I feel like I need to take a moment and acknowledge the addition of the Trevor Project ads to the main page. This, of course, is in response to the recent publicized suicides of Tyler Clementi, Seth Walsh, Raymond Chase, Billy Lucas and Asher Brown. I say “publicized” instead of “rash” or “epidemic,” because this is not a new problem. This is a very old, institutionalized problem that’s just getting some attention now. Why now? Because it’s an election year. The media wants to ask candidates if they support or denounce gay teen suicide. It’s as simple and heartless as that. Right now on CNN.com, there are no less than six articles about bullying, from all points of view, all pondering what’s going on, without taking a single, courageous step towards identifying and correcting the problem.
Make no mistake. Neither CNN nor MSNBC, nor any other media outlet for that matter, gives a f**k about the bodies of gay teens piling up around the country. They don’t. If they had any courage, they’d follow in the footsteps of Kathy Griffin and Sarah Silverman, who just connected the dots and made it clear that our government’s sanctioned homophobia, the relentless evil that religious fanatics spew and the exploitation of the gay community as a “wedge” issue for the past decade have created an extremely hostile environment not only for gay youth, but for all of us. That’s the truth, and it shouldn’t just be coming from female comedians.
But this isn’t new, either. I was bullied as a kid. Every single day. I developed all sorts of tactics and coping mechanisms to stay alive. I found a sympathetic English teacher who let me hide out in her classroom before school and at lunch. I learned the schedule of my tormentors, so I could avoid them in the halls, often going way out of my way to do so. I learned to linger after school long enough for the crowds to disperse, so I wouldn’t be jumped while walking home. I hid. I became invisible. I survived. Cowardly? Perhaps. But there were so many of them, and just one of me. To do it all over again, I would have dropped out at 14 and gotten the hell out of town, because my mental health was worth more than a high school diploma. And that’s why I’m no longer invited to give motivational speeches at high schools.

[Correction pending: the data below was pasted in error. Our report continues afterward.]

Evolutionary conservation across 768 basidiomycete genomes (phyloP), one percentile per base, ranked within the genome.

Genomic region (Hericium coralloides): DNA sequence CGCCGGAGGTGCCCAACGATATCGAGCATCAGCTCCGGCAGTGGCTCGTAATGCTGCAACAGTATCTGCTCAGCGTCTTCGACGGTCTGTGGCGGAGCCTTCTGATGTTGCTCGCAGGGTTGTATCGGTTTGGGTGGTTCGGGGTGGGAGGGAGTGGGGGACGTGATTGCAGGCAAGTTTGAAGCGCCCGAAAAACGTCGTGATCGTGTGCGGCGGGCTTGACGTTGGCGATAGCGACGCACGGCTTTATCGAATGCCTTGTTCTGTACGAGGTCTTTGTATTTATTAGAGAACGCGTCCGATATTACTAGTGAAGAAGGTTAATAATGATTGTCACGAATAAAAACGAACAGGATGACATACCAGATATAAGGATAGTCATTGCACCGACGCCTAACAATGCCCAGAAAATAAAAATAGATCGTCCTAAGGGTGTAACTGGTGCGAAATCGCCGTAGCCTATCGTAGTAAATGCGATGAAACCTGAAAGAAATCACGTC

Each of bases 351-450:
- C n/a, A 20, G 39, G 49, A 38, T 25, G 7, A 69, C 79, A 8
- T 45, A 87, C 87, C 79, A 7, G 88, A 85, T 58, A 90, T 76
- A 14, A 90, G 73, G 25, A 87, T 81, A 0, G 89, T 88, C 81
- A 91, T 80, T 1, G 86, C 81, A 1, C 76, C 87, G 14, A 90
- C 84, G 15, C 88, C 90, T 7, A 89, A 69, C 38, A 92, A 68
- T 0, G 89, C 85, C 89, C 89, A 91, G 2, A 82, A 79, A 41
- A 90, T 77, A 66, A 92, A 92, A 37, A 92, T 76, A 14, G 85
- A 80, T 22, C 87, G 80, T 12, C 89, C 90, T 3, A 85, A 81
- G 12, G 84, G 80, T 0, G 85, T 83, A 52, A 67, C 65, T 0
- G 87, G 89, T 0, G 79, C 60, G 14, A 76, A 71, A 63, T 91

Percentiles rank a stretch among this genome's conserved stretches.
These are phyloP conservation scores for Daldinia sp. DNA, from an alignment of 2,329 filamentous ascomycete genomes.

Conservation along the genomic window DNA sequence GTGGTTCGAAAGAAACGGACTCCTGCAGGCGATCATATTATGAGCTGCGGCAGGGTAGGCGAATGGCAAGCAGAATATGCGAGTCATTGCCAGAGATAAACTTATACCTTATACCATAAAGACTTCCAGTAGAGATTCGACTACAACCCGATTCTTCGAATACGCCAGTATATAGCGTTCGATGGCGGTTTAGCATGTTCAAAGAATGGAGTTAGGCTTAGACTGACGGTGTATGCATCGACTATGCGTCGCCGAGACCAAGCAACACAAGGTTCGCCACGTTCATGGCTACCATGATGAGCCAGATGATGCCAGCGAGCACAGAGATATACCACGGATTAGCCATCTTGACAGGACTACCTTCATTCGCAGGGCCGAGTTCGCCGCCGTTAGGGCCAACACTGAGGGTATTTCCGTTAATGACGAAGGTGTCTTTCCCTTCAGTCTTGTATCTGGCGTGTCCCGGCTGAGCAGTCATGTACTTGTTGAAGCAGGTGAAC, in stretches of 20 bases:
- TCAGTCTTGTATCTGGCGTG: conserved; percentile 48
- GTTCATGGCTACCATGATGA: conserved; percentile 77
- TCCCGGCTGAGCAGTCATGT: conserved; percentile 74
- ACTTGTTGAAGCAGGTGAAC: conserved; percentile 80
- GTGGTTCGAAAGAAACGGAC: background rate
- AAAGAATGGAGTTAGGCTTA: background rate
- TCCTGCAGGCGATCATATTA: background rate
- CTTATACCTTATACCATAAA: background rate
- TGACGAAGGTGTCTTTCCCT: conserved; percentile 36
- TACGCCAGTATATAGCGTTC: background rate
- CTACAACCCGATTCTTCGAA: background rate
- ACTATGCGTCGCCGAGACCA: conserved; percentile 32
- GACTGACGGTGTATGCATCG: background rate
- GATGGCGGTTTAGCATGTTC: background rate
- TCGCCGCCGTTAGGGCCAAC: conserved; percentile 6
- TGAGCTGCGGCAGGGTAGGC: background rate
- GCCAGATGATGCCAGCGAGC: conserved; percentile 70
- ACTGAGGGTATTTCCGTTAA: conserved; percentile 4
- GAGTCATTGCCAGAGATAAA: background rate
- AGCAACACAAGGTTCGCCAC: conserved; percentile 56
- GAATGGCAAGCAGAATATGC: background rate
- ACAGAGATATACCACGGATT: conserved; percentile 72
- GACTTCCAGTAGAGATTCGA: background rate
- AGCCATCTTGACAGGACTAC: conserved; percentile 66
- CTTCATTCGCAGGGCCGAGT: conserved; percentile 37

While I applaud the efforts of Dan Savage and his It Gets Better Project, what are we going to do for these kids right now? Telling them to suffer until college is really tragic and disheartening advice, when they’re so desperately in need of help right now. That’s why I’m supporting and promoting the Trevor Project, which offers a 24/7 Lifeline (866-488-7386), message service (TrevorChat) and resources for LGBTQ youth. Like the ad to the right says, you can actually donate $5 to the Trevor Project just by texting TREVOR to 85944. Or, if you prefer to donate directly, you can give any amount you want right here.
I don’t interact with gay teens that often, but I did get the chance to chat with a few who visited the Prism booth at Comic-Con. FBOTU is an 18+ website, but I’m well aware that we have teen members, because while they claim to be over 18 in their profiles, their Facebook pages tell a different story. Oh yes, I check.
I’m going to talk about this again later this week, but for now, I just want anyone reading this, no matter what age, to know this: we need you. There is a special community here that you are an important part of. Things are only going to get better if you’re around to help make that happen. Talk to us, talk to the Trevor Project, stick around. We need you. Besides, there are still two Harry Potter movies to go. You don’t want to miss that, right?